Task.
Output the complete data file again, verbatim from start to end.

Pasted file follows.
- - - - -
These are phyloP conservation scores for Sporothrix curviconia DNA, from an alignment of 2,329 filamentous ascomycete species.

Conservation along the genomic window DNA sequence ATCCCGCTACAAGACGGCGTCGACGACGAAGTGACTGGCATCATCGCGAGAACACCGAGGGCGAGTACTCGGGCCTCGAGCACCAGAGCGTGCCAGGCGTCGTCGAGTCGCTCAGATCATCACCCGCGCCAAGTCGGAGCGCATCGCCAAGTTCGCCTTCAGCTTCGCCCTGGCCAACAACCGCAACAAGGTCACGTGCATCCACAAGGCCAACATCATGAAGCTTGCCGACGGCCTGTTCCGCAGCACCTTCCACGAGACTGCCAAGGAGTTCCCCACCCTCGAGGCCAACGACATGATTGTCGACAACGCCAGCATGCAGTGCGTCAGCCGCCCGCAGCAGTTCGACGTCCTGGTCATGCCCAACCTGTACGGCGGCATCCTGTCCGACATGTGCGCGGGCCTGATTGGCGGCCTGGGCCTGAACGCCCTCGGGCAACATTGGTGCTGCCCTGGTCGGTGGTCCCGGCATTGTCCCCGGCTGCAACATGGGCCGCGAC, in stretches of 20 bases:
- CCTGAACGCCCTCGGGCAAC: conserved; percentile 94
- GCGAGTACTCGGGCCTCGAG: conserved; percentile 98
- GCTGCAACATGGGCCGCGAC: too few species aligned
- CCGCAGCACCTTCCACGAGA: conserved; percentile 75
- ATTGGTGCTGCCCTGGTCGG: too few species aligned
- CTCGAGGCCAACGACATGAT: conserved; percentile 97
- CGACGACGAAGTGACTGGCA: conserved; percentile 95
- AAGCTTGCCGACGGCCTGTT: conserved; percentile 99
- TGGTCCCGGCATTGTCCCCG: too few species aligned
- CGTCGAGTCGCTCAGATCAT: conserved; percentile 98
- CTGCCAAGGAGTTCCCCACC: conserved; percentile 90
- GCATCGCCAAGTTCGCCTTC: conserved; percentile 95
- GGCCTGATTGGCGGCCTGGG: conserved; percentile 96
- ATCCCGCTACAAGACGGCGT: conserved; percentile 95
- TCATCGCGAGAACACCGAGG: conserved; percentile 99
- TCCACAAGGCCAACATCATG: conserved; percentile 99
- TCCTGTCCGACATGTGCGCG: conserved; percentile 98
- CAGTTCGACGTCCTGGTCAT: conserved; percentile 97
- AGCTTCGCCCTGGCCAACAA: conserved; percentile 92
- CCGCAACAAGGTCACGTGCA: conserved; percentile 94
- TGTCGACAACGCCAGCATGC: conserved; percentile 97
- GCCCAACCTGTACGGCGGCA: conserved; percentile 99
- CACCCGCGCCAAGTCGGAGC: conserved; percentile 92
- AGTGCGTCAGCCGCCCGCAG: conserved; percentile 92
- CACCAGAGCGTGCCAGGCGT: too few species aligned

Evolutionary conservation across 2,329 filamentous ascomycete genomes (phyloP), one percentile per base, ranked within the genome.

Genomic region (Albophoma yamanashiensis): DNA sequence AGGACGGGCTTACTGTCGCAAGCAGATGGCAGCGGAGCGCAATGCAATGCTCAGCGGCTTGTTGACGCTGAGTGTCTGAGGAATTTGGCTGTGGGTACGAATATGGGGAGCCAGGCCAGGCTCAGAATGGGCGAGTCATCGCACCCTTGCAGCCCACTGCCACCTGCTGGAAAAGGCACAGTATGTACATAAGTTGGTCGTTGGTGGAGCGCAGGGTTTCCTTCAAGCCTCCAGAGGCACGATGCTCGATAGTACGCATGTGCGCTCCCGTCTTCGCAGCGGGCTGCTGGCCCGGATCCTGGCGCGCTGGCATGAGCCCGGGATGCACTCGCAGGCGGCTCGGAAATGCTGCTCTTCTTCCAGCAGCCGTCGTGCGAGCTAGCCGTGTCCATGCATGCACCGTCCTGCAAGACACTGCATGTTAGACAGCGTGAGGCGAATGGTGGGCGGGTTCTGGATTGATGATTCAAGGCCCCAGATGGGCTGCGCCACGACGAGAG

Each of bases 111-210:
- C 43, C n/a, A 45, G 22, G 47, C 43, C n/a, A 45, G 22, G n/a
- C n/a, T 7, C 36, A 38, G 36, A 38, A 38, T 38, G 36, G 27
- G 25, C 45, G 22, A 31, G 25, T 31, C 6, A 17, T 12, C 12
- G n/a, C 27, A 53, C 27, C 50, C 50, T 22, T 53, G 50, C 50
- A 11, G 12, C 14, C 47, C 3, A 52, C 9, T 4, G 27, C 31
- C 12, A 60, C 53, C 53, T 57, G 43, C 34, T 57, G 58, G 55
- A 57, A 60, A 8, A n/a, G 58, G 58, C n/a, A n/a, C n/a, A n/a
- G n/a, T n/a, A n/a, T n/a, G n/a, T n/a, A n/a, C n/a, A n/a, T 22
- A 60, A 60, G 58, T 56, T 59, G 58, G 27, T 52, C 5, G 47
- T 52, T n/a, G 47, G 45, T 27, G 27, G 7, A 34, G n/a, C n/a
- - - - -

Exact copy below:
These are phyloP conservation scores for Sporothrix curviconia DNA, from an alignment of 2,329 filamentous ascomycete species.

Conservation along the genomic window DNA sequence ATCCCGCTACAAGACGGCGTCGACGACGAAGTGACTGGCATCATCGCGAGAACACCGAGGGCGAGTACTCGGGCCTCGAGCACCAGAGCGTGCCAGGCGTCGTCGAGTCGCTCAGATCATCACCCGCGCCAAGTCGGAGCGCATCGCCAAGTTCGCCTTCAGCTTCGCCCTGGCCAACAACCGCAACAAGGTCACGTGCATCCACAAGGCCAACATCATGAAGCTTGCCGACGGCCTGTTCCGCAGCACCTTCCACGAGACTGCCAAGGAGTTCCCCACCCTCGAGGCCAACGACATGATTGTCGACAACGCCAGCATGCAGTGCGTCAGCCGCCCGCAGCAGTTCGACGTCCTGGTCATGCCCAACCTGTACGGCGGCATCCTGTCCGACATGTGCGCGGGCCTGATTGGCGGCCTGGGCCTGAACGCCCTCGGGCAACATTGGTGCTGCCCTGGTCGGTGGTCCCGGCATTGTCCCCGGCTGCAACATGGGCCGCGAC, in stretches of 20 bases:
- CCTGAACGCCCTCGGGCAAC: conserved; percentile 94
- GCGAGTACTCGGGCCTCGAG: conserved; percentile 98
- GCTGCAACATGGGCCGCGAC: too few species aligned
- CCGCAGCACCTTCCACGAGA: conserved; percentile 75
- ATTGGTGCTGCCCTGGTCGG: too few species aligned
- CTCGAGGCCAACGACATGAT: conserved; percentile 97
- CGACGACGAAGTGACTGGCA: conserved; percentile 95
- AAGCTTGCCGACGGCCTGTT: conserved; percentile 99
- TGGTCCCGGCATTGTCCCCG: too few species aligned
- CGTCGAGTCGCTCAGATCAT: conserved; percentile 98
- CTGCCAAGGAGTTCCCCACC: conserved; percentile 90
- GCATCGCCAAGTTCGCCTTC: conserved; percentile 95
- GGCCTGATTGGCGGCCTGGG: conserved; percentile 96
- ATCCCGCTACAAGACGGCGT: conserved; percentile 95
- TCATCGCGAGAACACCGAGG: conserved; percentile 99
- TCCACAAGGCCAACATCATG: conserved; percentile 99
- TCCTGTCCGACATGTGCGCG: conserved; percentile 98
- CAGTTCGACGTCCTGGTCAT: conserved; percentile 97
- AGCTTCGCCCTGGCCAACAA: conserved; percentile 92
- CCGCAACAAGGTCACGTGCA: conserved; percentile 94
- TGTCGACAACGCCAGCATGC: conserved; percentile 97
- GCCCAACCTGTACGGCGGCA: conserved; percentile 99
- CACCCGCGCCAAGTCGGAGC: conserved; percentile 92
- AGTGCGTCAGCCGCCCGCAG: conserved; percentile 92
- CACCAGAGCGTGCCAGGCGT: too few species aligned

Evolutionary conservation across 2,329 filamentous ascomycete genomes (phyloP), one percentile per base, ranked within the genome.

Genomic region (Albophoma yamanashiensis): DNA sequence AGGACGGGCTTACTGTCGCAAGCAGATGGCAGCGGAGCGCAATGCAATGCTCAGCGGCTTGTTGACGCTGAGTGTCTGAGGAATTTGGCTGTGGGTACGAATATGGGGAGCCAGGCCAGGCTCAGAATGGGCGAGTCATCGCACCCTTGCAGCCCACTGCCACCTGCTGGAAAAGGCACAGTATGTACATAAGTTGGTCGTTGGTGGAGCGCAGGGTTTCCTTCAAGCCTCCAGAGGCACGATGCTCGATAGTACGCATGTGCGCTCCCGTCTTCGCAGCGGGCTGCTGGCCCGGATCCTGGCGCGCTGGCATGAGCCCGGGATGCACTCGCAGGCGGCTCGGAAATGCTGCTCTTCTTCCAGCAGCCGTCGTGCGAGCTAGCCGTGTCCATGCATGCACCGTCCTGCAAGACACTGCATGTTAGACAGCGTGAGGCGAATGGTGGGCGGGTTCTGGATTGATGATTCAAGGCCCCAGATGGGCTGCGCCACGACGAGAG

Each of bases 111-210:
- C 43, C n/a, A 45, G 22, G 47, C 43, C n/a, A 45, G 22, G n/a
- C n/a, T 7, C 36, A 38, G 36, A 38, A 38, T 38, G 36, G 27
- G 25, C 45, G 22, A 31, G 25, T 31, C 6, A 17, T 12, C 12
- G n/a, C 27, A 53, C 27, C 50, C 50, T 22, T 53, G 50, C 50
- A 11, G 12, C 14, C 47, C 3, A 52, C 9, T 4, G 27, C 31
- C 12, A 60, C 53, C 53, T 57, G 43, C 34, T 57, G 58, G 55
- A 57, A 60, A 8, A n/a, G 58, G 58, C n/a, A n/a, C n/a, A n/a
- G n/a, T n/a, A n/a, T n/a, G n/a, T n/a, A n/a, C n/a, A n/a, T 22
- A 60, A 60, G 58, T 56, T 59, G 58, G 27, T 52, C 5, G 47
- T 52, T n/a, G 47, G 45, T 27, G 27, G 7, A 34, G n/a, C n/a